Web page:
No. 1) George Brett 1980
For our money, Brett’s 1985 season can only be topped by his 1980 campaign. He only played 117 games during the regular season, but it doesn’t diminish what he accomplished in that time. Brett did enough in those 117 games to be named an All-Star, land a Silver Slugger award and earn the only MVP award in franchise history. If it’s good enough for the BBWAA, then it’s good enough for us.
More from Kings of Kauffman
- KC Royals Winter Meetings Tracker: Expectations met
- KC Royals Winter Meetings Tracker: Day 3 update
- KC Royals Winter Meetings Tracker: Day 2 update
- Winter Meetings: Any blockbusters for the KC Royals?
- Grading the 2022 KC Royals: The versatile Nate Eaton
Over roughly two-thirds of a normal season, Brett piled up some insane numbers. His WAR (9.4) and offensive WAR (8.5) are the best for a single season in Royals history. He scored 87 runs, hit 24 home runs and drove in 118 runs. Yes, he drove in just over one run per game. Brett managed 175 hits on the season. For comparison, Cain matched that total in 2017 while playing in 155 games.
It’s no wonder then that Brett came close to the historic .400 batting average mark. He ultimately finished with a .390 average. At the time, it was the highest batting average in baseball since Ted Williams hit .406 in 1941. (Tony Gwynn ultimately passed the mark with his .394 average in the strike-shortened 1994 season.) Aside from batting average, Brett also led the league in on-base percentage (.454), slugging (.664), OPS (1.118) and OPS+ (203). Those also are franchise records.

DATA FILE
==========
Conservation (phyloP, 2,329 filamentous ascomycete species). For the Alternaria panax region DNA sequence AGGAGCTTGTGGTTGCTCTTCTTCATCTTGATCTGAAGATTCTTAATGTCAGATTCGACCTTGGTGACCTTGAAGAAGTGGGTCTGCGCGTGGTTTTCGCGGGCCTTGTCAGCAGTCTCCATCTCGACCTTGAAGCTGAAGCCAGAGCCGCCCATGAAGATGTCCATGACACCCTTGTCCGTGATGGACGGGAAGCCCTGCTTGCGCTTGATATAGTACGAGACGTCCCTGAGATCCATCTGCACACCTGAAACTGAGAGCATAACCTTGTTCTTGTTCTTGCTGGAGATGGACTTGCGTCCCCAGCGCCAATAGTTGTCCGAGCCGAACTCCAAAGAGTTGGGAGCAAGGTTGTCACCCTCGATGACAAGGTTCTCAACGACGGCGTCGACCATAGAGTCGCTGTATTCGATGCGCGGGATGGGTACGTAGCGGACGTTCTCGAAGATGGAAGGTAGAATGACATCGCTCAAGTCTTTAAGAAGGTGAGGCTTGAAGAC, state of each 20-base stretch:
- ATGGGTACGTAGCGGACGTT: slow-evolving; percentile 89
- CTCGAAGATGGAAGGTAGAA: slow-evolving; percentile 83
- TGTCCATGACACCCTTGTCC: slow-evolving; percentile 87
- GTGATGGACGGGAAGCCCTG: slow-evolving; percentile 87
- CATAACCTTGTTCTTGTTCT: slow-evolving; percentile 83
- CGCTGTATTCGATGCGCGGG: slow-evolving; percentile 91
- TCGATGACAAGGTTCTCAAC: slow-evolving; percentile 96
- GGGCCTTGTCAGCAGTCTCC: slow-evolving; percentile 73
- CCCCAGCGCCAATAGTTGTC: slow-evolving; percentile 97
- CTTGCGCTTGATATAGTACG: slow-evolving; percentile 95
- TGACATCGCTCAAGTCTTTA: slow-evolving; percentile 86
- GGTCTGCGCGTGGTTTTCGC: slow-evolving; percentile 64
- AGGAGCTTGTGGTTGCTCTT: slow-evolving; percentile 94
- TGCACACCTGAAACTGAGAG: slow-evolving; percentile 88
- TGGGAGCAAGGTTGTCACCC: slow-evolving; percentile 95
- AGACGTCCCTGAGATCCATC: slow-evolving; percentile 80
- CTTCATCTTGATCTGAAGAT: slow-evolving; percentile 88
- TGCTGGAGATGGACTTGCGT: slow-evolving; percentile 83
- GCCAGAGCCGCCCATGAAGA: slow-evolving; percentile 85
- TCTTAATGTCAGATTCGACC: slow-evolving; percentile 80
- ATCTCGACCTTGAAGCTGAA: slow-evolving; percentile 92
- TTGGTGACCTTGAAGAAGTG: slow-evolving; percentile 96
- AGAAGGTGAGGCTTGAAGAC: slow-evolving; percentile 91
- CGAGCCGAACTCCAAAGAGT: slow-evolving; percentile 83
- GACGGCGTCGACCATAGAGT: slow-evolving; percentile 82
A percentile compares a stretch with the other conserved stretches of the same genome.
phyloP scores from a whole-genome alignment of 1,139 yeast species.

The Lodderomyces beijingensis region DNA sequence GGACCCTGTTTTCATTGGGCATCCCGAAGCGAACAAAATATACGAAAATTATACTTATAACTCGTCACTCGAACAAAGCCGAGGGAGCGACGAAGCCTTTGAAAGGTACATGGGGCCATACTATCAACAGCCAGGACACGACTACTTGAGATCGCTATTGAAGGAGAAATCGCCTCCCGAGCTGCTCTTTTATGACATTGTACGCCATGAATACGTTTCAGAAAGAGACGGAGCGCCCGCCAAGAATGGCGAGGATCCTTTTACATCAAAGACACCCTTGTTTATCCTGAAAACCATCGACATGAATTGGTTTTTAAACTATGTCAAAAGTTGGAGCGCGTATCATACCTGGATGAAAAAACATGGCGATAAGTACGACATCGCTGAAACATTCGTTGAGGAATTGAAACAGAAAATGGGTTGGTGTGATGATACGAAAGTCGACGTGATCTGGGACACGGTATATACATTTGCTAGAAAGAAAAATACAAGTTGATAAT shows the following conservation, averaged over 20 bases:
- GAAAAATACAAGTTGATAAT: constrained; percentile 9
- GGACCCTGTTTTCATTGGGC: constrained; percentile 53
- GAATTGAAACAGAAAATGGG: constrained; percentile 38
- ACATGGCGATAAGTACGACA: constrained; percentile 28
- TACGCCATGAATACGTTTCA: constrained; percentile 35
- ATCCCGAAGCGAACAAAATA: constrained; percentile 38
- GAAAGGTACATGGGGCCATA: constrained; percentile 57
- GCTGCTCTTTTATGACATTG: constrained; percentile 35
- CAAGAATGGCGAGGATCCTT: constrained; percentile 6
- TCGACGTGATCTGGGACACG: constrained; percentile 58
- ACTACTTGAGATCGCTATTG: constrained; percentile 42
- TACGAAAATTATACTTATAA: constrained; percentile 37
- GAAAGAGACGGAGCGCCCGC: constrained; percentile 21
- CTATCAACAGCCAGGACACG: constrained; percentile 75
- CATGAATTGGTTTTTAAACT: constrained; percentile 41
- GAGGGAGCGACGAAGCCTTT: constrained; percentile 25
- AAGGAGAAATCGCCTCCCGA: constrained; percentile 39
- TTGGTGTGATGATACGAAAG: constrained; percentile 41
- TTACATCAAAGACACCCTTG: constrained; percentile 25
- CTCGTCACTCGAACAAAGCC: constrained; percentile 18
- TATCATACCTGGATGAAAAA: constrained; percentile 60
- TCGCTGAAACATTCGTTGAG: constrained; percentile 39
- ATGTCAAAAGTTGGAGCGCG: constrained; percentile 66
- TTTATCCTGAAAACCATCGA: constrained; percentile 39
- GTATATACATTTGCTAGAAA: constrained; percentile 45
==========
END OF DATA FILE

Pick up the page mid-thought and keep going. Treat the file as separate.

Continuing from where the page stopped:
Needless to say, the regular season would be enough to see Brett top this list — even above his other phenomenal campaigns. When you add in his postseason contributions, which helped lead the Kansas City Royals to their first AL pennant, it’s not even particularly close. In their ALCS sweep of the Yankees, Brett hit a three-run homer in Game 3 to send the club to the World Series. Even though the team lost to the Phillies in six games, the left-handed hitting Brett slashed .375/.423/.667.
It proved to be a fitting individual cap to the greatest single season a Kansas City Royals position player has ever had.